Hidden Figures

Hidden-Figures-rev

Hidden Figures  (2016)    20th Century Fox/Drama    RT: 127 minutes    Rated PG (thematic elements, some language)    Director: Theodore Melfi    Screenplay: Allison Schroeder and Theodore Melfi    Music: Hans Zimmer, Pharrell Williams and Benjamin Wallfisch    Cinematography: Mandy Walker    Release date: December 25, 2016 (US, limited)/January 6, 2017 (US, expansion)    Cast: Taraji P. Henson, Octavia Spencer, Janelle Monae, Kevin Costner, Kirsten Dunst, Jim Parsons, Glen Powell, Mahershala Ali, Aldis Hodge, Kimberly Quinn, Olek Krupa, Kurt Krause.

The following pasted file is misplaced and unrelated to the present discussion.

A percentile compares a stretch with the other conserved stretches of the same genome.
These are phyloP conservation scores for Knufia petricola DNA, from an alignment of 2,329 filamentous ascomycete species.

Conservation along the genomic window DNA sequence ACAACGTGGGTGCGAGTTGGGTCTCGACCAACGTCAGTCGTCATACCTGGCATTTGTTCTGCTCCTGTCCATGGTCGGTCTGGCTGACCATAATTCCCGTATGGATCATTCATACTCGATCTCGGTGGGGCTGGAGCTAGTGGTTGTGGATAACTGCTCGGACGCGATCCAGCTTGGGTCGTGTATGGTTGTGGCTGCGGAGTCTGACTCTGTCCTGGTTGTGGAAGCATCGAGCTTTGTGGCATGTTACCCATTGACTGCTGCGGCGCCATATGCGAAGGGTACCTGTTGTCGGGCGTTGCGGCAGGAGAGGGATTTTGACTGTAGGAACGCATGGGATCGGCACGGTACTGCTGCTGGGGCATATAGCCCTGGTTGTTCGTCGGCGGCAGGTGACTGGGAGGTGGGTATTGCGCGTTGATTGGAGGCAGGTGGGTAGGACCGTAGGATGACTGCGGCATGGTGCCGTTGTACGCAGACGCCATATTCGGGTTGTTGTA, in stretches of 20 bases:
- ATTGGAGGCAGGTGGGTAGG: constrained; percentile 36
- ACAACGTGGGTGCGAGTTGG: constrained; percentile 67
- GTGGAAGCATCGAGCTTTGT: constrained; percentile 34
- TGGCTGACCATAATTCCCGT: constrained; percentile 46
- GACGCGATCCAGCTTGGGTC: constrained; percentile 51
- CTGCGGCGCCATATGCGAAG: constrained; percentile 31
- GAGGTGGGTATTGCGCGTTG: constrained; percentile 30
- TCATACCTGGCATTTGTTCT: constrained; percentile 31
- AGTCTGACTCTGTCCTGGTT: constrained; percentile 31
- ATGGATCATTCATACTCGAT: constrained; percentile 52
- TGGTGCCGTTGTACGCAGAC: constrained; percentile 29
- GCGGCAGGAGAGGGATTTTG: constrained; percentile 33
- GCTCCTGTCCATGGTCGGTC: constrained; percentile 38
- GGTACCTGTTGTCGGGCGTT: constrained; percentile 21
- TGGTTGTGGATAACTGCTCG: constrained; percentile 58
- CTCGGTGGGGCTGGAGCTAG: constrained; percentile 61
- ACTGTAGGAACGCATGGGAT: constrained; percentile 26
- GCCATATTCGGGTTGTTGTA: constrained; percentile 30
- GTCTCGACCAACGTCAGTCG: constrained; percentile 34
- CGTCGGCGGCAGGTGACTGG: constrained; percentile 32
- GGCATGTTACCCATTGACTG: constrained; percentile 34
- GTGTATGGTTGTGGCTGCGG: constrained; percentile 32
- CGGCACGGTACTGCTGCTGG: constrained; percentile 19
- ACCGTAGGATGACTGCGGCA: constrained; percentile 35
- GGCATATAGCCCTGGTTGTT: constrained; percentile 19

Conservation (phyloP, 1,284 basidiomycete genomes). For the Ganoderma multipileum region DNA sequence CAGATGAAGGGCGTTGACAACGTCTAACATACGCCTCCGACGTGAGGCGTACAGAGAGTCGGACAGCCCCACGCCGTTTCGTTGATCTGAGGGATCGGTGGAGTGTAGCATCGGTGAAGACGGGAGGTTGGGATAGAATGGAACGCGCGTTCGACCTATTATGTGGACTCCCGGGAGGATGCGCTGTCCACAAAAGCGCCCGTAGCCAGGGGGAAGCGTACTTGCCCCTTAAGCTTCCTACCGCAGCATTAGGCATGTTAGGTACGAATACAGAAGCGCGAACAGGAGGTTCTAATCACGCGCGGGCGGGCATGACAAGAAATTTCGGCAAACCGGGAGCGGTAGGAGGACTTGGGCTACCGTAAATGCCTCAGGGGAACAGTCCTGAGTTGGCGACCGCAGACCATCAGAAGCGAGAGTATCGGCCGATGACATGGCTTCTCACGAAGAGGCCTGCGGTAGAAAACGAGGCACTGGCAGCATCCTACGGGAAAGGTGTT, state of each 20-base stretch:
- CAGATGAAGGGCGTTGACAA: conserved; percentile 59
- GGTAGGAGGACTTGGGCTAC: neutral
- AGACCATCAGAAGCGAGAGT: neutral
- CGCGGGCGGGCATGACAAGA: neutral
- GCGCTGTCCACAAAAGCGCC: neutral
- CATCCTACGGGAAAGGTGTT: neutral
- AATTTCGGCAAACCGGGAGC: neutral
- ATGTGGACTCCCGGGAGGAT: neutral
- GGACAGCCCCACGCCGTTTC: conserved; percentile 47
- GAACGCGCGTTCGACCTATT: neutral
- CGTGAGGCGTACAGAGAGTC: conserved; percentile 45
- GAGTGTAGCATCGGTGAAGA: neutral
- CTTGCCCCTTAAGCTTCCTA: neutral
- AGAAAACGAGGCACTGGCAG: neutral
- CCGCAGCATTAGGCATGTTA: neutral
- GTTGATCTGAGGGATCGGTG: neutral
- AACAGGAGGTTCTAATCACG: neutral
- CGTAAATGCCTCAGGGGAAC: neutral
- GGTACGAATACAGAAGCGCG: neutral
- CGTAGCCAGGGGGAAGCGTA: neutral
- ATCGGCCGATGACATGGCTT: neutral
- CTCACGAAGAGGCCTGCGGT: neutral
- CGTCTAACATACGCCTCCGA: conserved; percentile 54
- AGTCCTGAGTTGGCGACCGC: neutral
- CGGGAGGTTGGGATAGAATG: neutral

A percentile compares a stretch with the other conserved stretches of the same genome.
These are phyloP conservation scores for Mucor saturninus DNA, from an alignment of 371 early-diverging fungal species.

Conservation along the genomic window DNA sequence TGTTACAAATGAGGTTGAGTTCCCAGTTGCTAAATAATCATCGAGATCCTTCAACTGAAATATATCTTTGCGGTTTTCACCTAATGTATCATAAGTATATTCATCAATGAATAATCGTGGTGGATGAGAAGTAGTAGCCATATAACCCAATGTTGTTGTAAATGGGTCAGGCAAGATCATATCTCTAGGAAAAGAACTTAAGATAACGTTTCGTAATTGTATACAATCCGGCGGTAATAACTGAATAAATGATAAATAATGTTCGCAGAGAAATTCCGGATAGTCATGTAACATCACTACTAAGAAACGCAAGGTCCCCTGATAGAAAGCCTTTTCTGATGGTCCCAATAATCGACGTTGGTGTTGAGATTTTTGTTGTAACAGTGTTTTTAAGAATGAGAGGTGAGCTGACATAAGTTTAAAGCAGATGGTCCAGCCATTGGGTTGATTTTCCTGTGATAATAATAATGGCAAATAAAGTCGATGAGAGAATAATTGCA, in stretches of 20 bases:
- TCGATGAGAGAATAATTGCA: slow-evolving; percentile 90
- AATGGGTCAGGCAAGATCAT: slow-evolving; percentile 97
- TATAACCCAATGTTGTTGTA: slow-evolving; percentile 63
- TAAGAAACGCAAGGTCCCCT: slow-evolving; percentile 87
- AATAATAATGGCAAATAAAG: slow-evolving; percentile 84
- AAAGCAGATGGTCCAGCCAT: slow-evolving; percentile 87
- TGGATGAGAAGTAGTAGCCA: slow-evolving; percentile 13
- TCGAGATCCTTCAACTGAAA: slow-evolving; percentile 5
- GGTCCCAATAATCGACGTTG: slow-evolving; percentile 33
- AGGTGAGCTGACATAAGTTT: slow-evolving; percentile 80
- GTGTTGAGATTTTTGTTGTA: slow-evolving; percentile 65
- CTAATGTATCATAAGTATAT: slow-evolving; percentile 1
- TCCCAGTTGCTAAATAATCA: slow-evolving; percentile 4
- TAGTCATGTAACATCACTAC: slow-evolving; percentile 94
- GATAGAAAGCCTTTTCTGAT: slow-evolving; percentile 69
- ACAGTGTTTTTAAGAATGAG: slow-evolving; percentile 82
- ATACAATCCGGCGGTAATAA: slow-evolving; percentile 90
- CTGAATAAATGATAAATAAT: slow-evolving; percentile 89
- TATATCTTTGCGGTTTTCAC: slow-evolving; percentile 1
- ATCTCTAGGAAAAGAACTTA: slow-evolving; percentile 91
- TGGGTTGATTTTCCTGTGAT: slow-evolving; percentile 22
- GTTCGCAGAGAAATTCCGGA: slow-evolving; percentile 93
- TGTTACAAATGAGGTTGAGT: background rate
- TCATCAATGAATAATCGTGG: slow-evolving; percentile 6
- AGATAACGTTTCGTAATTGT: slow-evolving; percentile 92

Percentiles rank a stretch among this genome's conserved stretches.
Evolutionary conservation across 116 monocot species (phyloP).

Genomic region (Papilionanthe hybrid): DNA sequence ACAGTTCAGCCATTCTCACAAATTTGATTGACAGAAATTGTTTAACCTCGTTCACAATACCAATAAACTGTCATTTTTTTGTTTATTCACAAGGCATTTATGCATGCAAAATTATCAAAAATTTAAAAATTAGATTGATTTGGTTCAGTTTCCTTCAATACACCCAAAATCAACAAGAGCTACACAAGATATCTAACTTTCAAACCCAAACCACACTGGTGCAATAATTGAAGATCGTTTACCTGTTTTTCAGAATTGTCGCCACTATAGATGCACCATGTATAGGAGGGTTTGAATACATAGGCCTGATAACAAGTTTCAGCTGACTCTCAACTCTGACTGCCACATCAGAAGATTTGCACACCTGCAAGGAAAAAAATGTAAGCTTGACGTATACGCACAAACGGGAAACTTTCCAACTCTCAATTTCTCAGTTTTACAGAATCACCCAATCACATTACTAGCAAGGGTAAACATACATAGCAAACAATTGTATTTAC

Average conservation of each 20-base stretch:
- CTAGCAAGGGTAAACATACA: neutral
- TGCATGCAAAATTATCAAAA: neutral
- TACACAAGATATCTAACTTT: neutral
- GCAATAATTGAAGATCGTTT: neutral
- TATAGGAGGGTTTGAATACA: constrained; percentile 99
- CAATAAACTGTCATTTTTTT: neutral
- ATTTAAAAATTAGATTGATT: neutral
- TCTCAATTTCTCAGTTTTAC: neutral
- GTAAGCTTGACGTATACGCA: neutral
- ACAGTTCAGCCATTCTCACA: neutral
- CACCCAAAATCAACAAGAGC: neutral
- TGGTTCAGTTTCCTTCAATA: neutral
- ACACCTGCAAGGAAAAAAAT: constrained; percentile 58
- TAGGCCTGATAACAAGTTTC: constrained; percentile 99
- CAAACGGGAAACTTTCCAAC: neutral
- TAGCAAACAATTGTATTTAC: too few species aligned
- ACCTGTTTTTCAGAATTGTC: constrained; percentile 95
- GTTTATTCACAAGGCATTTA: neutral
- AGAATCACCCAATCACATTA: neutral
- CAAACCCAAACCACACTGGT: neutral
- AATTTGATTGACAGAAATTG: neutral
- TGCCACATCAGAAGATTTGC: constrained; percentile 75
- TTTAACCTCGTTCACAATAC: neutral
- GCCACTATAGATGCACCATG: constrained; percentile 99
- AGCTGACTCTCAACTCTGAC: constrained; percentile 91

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 I wonder if John Glenn, who died on December 8, got to see Hidden Figures before he passed. He may be a supporting character in the film but his role in American history- i.e. the first American to orbit the Earth- is anything but. He had some help getting there though. Somebody had to do the math, the complex calculations that would enable him to successfully complete his mission. Until now, Hollywood hasn’t recognized the behind-the-scenes mathematicians, engineers and computer programmers that helped launch a man into space. Hidden Figures more than makes up for it by putting them in the vanguard of the Space Race of the 60s. What makes their story even more incredible is that many of them were African-American women.